Both Iran and Turkey make world famous carpets. I almost bought one in Esfahan in Iran. Having looked at about 50 in different sizes and colours on one particular shop, I saw one that would go well in my living room. The asking price was €600. I wasn't convinced and anyway I couldn't afford it. Then "just for you" he said "my best price is €400." I thought I'd chance my arm, so I offered €200. After much scribbling and scratching he said he'd take it if I paid cash there and then. It was my first carpet shop so I declined. As it happens, I didn't visit any other carpet shops in Iran.
Today I went with George to the Grand Bazar in Istanbul with no particular objective. Just before closing time we stopped for tea. Right next door was a carpet shop, so we chatted over our tea with one of the salesmen. We talked about carpets and Iran and about the mix of wool and silk, and so on. He knows Esfahan well and sells Iranian carpets as well as Turkish.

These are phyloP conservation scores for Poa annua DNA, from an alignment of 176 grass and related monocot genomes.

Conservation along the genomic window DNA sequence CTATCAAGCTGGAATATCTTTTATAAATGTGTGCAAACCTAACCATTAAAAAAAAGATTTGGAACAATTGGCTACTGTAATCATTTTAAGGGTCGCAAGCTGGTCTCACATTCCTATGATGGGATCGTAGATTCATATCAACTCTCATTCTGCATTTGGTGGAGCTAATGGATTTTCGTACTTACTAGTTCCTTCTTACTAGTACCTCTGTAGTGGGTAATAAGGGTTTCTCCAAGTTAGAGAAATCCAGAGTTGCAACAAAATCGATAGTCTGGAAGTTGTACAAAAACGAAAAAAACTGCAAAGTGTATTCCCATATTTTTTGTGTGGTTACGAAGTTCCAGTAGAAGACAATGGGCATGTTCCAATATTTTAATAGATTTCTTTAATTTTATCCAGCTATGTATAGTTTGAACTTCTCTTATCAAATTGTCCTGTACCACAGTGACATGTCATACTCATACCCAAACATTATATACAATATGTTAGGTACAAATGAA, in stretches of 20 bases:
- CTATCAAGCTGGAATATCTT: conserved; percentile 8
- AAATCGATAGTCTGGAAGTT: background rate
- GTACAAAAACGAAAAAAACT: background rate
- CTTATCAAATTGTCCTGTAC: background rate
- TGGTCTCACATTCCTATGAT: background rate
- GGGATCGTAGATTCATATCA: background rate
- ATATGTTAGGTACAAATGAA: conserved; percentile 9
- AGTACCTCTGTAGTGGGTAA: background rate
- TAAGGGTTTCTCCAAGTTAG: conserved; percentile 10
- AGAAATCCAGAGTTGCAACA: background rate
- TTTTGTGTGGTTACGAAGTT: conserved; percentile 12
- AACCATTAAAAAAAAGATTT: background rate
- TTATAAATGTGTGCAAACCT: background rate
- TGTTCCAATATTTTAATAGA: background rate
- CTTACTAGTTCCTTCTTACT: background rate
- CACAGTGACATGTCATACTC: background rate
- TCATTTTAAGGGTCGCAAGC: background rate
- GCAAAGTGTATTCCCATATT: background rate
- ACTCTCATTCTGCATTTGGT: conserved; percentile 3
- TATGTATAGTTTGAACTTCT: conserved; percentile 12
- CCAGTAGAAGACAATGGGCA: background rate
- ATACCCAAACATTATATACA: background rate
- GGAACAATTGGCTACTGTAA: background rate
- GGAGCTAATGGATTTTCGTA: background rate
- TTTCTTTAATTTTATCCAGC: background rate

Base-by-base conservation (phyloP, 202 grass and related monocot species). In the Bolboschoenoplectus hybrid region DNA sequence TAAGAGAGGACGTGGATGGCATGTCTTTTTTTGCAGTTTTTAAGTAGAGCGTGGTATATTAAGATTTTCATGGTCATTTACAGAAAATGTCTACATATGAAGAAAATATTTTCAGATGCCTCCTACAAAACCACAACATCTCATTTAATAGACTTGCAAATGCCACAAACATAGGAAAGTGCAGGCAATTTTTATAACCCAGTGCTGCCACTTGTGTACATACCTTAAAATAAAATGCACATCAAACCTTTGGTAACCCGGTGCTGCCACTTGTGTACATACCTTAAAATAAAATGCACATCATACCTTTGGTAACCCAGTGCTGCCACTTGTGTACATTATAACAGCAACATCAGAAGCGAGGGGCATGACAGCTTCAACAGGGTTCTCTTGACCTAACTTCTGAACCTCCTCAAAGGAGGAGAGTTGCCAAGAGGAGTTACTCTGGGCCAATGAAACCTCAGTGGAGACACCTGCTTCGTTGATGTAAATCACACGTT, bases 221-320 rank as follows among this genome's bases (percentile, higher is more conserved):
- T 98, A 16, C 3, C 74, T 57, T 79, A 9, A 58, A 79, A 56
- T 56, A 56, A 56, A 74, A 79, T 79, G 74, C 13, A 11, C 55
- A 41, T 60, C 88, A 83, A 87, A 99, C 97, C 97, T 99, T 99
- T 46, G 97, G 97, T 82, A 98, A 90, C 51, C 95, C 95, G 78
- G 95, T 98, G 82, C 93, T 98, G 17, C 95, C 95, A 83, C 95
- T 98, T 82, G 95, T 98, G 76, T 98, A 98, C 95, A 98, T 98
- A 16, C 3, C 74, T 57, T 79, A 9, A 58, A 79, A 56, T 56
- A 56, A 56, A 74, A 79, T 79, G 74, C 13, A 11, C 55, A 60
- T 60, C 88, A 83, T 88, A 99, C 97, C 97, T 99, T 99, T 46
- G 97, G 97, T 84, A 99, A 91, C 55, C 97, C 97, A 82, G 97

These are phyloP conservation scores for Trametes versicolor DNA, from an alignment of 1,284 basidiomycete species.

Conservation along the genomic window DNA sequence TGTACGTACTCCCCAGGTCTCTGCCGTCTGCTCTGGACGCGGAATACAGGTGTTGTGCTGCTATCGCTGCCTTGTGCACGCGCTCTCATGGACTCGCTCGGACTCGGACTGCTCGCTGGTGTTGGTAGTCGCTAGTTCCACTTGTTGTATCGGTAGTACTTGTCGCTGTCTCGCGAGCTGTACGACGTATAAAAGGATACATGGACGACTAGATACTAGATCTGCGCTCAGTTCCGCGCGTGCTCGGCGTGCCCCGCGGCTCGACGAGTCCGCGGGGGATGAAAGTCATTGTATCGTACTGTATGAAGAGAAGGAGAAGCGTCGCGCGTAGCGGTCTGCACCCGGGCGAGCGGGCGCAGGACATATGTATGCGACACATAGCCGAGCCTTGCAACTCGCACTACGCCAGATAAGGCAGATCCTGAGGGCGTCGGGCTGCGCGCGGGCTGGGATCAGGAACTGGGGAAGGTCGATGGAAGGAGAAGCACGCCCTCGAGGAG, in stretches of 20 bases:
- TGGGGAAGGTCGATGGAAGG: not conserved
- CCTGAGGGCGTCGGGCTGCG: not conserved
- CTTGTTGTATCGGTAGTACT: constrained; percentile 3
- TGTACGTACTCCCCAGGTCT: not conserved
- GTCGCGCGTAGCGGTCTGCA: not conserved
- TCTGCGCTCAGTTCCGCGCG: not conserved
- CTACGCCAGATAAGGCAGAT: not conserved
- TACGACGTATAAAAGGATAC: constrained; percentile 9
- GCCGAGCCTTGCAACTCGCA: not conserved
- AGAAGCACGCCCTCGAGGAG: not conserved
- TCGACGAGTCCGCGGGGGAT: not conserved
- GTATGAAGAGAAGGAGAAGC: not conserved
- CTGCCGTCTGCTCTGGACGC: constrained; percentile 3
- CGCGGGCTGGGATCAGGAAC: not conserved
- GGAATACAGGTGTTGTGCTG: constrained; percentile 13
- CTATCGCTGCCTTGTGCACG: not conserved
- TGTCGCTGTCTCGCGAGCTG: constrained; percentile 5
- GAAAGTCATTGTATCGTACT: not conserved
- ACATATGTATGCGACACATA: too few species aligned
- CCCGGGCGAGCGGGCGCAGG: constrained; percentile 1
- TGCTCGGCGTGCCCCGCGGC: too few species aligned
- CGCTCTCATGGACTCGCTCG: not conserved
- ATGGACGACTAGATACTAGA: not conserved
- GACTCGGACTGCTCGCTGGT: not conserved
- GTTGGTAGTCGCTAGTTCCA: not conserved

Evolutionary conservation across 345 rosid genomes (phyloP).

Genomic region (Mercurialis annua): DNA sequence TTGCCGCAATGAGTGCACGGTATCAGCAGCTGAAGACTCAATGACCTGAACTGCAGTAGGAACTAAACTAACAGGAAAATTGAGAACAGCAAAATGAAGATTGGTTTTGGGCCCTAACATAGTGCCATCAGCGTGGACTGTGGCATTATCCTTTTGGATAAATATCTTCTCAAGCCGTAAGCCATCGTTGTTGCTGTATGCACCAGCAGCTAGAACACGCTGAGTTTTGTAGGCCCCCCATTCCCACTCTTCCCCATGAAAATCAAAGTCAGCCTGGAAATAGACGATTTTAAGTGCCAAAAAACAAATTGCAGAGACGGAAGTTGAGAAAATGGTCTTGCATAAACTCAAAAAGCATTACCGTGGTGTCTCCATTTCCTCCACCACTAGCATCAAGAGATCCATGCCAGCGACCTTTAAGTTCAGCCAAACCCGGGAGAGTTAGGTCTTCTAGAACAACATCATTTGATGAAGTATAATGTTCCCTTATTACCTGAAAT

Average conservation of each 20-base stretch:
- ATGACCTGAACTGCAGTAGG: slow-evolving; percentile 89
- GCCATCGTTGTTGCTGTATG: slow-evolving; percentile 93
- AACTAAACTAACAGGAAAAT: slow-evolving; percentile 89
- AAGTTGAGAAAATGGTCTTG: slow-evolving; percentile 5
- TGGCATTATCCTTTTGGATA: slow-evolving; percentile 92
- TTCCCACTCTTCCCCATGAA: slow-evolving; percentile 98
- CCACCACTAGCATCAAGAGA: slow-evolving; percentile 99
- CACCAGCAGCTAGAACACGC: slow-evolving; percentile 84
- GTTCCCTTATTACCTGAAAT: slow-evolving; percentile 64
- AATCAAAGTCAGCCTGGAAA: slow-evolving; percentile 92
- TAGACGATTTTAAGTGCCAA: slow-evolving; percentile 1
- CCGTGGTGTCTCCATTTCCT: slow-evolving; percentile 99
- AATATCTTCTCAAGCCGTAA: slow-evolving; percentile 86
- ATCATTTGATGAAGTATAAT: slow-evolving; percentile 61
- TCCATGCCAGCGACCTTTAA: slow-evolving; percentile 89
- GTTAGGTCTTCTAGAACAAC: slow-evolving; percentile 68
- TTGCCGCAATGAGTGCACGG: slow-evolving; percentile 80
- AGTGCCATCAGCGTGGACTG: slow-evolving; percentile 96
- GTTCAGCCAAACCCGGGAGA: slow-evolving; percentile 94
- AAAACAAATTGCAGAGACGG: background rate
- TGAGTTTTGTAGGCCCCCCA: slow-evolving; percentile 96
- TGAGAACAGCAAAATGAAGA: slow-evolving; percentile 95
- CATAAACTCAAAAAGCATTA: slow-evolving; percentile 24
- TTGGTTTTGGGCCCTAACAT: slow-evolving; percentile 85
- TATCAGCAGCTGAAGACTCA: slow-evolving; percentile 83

I told him I was out of the market but I liked his wares. I also told him about the carpet I liked in Esfahan. He showed me one more than twice the size just to show off. It was really nice, but way out of my price range at €1400.
Then the owner of the shop came out and joined the conversion. While he was telling me about the quality of the carpet in question I could hear George chatting in Turkish with the salesman. A nod in my direction seemed to indicate they were talking about me. George translated: "I told him you're a teacher so you don't have much money."
The boss overheard. "You're a teacher?" he asked. "I have great respect for teachers. Thanks to my teachers I can speak English with you. How much could you pay for this carpet without causing yourself pain?" I had no intention of buying, so I replied "If I offered you €200 I bet you'd be offended."
With that, the boss issued some kind of orders to one of his assistants. Next thing I see someone rolling the carpet and wrapping it. "This is going to be my calling card in Paris. You'll tell everyone where you bought this, and that's worth more than money to me."
Next time any of you come to my place, I'll happily give you his business card.